Lime plaster a mold killer?

Lime is a proven mold killer - and to a certain extent that applies to lime plaster as well. However, this also depends on the conditions in the building on the one hand, and on how much the lime plaster or the lime paint has been carbonated through on the other hand. There is also some effective advice for old lime and damp walls, where lime was the only clean and smooth paint available.


Air-lime plaster is something very simple - namely a mixture of white lime hydrate and fine, sharp-edged sand. You can usually easily make it yourself, the mixing ratio, usually around the 3: 1 (3 parts sand, 1 part lime) can be recognized without any problems in the consistency of the plaster, which thus arises. Basically, namely:

The fewer additives to the lime scale, the better the anti-mold effect.

Some finished products contain mortar additives, which in turn can be a good breeding ground for mold. The mildewing effect of lime is then no longer sufficient here. The more additives are dispensed with, the lower the risk of mold.

Structural conditions and other circumstances can cause mold formation despite limescale. The biggest overall risks for mold growth include:

  • high humidity
  • bad ventilation
  • poor structural seal and insulation
  • Temperature fluctuations around the dew point, which can lead to condensation of water vapor

Combined hygrometers, which can also display and record temperature and humidity fluctuations, are worthwhile here to find the cause. You get them relatively cheap in stores, even in some online stores. If risks are identified, lime alone is often not enough to prevent mold growth. The problem must first be tackled at the root.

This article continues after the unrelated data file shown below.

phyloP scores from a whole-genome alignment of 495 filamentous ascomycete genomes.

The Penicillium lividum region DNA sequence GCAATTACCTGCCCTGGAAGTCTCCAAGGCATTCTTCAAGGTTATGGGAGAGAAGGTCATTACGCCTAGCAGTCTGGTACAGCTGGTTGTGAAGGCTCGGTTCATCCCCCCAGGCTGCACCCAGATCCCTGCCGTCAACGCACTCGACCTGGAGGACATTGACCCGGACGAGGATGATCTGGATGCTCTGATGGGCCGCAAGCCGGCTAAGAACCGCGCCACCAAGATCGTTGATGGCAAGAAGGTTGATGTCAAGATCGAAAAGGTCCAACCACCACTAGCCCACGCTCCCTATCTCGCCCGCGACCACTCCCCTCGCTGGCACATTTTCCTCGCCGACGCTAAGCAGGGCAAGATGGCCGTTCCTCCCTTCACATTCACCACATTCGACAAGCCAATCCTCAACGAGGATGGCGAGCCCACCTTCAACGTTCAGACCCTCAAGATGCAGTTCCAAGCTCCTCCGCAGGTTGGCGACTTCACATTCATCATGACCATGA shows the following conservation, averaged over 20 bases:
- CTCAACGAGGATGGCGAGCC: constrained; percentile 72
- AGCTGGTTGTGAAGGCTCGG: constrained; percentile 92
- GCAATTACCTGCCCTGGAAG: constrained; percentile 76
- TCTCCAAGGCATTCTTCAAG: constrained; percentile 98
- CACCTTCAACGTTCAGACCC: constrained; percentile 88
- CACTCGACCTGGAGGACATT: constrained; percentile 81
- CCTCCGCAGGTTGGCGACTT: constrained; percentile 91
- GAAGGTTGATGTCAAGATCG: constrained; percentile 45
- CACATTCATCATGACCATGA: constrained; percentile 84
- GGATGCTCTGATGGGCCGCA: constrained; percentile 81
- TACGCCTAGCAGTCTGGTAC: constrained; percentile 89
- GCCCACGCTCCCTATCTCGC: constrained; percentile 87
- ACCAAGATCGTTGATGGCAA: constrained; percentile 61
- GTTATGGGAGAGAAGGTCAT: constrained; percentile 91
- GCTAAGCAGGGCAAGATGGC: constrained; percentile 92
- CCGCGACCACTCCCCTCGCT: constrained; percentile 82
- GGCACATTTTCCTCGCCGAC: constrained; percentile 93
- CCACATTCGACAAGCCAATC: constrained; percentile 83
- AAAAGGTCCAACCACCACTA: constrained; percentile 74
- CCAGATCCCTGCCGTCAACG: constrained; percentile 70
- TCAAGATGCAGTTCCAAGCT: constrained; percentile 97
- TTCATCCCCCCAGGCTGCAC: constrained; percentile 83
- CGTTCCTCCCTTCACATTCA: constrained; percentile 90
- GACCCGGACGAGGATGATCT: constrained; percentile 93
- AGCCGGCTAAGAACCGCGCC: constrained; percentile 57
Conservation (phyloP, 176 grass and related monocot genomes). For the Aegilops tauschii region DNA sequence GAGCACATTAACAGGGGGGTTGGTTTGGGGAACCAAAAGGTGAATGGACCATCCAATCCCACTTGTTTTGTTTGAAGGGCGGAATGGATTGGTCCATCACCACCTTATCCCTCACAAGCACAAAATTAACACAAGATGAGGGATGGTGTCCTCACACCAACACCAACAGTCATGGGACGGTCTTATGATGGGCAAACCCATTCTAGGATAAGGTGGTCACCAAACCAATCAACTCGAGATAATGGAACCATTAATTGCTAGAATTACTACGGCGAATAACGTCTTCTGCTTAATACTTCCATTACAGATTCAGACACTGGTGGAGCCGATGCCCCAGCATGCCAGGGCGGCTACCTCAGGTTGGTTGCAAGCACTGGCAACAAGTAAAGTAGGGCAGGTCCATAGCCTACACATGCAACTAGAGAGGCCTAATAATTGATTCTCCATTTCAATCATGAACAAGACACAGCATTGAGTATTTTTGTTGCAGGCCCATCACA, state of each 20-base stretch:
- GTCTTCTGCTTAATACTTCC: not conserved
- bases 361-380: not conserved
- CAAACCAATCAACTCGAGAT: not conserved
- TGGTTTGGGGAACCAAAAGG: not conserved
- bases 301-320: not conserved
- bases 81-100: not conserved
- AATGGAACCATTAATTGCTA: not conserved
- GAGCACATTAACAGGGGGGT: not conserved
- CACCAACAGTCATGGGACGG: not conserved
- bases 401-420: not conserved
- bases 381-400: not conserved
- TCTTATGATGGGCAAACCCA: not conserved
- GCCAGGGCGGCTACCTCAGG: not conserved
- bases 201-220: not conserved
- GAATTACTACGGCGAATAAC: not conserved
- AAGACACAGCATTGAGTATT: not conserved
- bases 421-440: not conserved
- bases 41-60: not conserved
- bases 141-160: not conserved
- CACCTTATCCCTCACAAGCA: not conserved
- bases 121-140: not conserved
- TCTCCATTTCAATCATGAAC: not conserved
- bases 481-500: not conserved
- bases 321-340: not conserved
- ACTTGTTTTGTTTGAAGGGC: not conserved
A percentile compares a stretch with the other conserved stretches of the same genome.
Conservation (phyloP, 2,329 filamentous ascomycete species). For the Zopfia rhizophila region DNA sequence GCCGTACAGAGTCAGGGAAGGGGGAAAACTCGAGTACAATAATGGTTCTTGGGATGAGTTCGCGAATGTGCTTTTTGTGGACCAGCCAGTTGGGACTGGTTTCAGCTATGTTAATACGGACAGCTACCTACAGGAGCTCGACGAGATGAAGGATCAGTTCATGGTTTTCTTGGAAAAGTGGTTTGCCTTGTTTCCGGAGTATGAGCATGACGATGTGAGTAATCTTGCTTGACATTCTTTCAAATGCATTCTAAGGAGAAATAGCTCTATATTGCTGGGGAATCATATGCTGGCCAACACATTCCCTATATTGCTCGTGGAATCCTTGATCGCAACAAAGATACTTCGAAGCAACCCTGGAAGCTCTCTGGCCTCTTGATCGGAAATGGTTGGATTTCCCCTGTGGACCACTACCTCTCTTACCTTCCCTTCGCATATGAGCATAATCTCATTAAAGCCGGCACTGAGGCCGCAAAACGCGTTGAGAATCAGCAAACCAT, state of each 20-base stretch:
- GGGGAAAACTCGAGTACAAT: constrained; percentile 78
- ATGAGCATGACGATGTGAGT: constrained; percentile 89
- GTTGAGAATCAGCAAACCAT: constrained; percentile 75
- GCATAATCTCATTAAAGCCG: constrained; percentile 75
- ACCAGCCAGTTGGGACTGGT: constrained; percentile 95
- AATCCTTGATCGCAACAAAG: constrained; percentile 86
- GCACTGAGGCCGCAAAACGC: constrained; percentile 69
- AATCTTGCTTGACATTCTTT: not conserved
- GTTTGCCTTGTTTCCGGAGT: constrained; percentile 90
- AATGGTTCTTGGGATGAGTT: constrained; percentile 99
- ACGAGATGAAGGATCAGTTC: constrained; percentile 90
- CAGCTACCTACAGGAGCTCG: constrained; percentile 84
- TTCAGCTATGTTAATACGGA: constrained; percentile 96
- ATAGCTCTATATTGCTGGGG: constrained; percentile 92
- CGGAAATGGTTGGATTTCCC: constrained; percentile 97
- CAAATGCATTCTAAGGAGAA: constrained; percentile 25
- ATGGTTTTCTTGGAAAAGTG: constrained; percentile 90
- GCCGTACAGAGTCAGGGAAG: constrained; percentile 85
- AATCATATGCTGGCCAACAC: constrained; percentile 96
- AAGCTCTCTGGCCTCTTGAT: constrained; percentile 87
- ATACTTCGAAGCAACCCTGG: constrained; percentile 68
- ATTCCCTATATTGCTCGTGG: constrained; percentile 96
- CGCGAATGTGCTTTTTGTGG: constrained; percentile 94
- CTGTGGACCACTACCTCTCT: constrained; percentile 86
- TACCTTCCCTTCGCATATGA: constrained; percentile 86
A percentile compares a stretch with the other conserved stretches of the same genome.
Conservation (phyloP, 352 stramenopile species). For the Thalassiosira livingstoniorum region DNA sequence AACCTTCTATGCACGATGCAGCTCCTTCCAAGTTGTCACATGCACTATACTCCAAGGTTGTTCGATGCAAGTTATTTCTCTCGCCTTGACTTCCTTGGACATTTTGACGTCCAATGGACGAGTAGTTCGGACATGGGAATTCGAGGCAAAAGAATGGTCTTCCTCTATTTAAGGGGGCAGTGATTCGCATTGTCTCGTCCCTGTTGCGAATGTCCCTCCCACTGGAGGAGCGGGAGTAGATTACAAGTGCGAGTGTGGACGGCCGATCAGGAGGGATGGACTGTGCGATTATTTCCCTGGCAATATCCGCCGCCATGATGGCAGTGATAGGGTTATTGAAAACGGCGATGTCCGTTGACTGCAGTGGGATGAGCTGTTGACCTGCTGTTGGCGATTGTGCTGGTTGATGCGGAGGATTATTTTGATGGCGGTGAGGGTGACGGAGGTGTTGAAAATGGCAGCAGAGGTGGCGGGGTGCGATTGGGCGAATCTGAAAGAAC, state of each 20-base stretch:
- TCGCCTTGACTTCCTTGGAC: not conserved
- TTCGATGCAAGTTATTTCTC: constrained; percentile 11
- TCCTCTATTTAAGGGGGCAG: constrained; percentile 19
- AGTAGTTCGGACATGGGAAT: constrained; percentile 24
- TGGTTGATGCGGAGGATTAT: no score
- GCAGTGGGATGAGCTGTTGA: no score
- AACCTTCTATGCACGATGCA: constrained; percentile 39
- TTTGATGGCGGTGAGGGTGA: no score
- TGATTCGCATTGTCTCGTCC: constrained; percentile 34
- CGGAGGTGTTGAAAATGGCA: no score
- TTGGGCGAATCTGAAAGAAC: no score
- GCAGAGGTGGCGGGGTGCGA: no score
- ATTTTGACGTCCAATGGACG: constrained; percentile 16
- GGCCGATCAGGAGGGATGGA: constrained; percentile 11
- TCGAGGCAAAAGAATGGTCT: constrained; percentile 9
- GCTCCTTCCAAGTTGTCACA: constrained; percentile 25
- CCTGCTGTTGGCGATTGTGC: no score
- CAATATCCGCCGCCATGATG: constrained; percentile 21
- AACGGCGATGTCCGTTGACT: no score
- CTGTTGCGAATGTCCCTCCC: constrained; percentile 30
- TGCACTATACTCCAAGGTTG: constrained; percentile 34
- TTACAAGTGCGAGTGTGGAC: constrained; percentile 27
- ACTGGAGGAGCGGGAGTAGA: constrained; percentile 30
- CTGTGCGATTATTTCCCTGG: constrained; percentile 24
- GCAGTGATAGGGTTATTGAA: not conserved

Lime inhibits only the growth of mold, lime plaster can not always prevent the formation of mold by itself

The main effect of lime is on the one hand based on its breathability (the wall can breathe), on the other hand also in its chemical properties, which makes lime a very poor breeding ground for mold. In addition, the lime plaster itself can absorb a large amount of moisture from the air and thus - similar to clay - regulate the humidity a bit. The emphasis here is on "something". Wet rooms remain wet rooms, despite lime plaster.

Remove mold on lime plaster: this is how it works.

If mild mold has formed on the lime plaster, first fix the cause, then remove the mold with 70% alcohol and paint one or two layers of lime over the wall. This should then fix the problem. Adding one or two packs of quark per bucket to the marsh limestone can be even better as an old home recipe.

Video Board: Mold or mildew in your home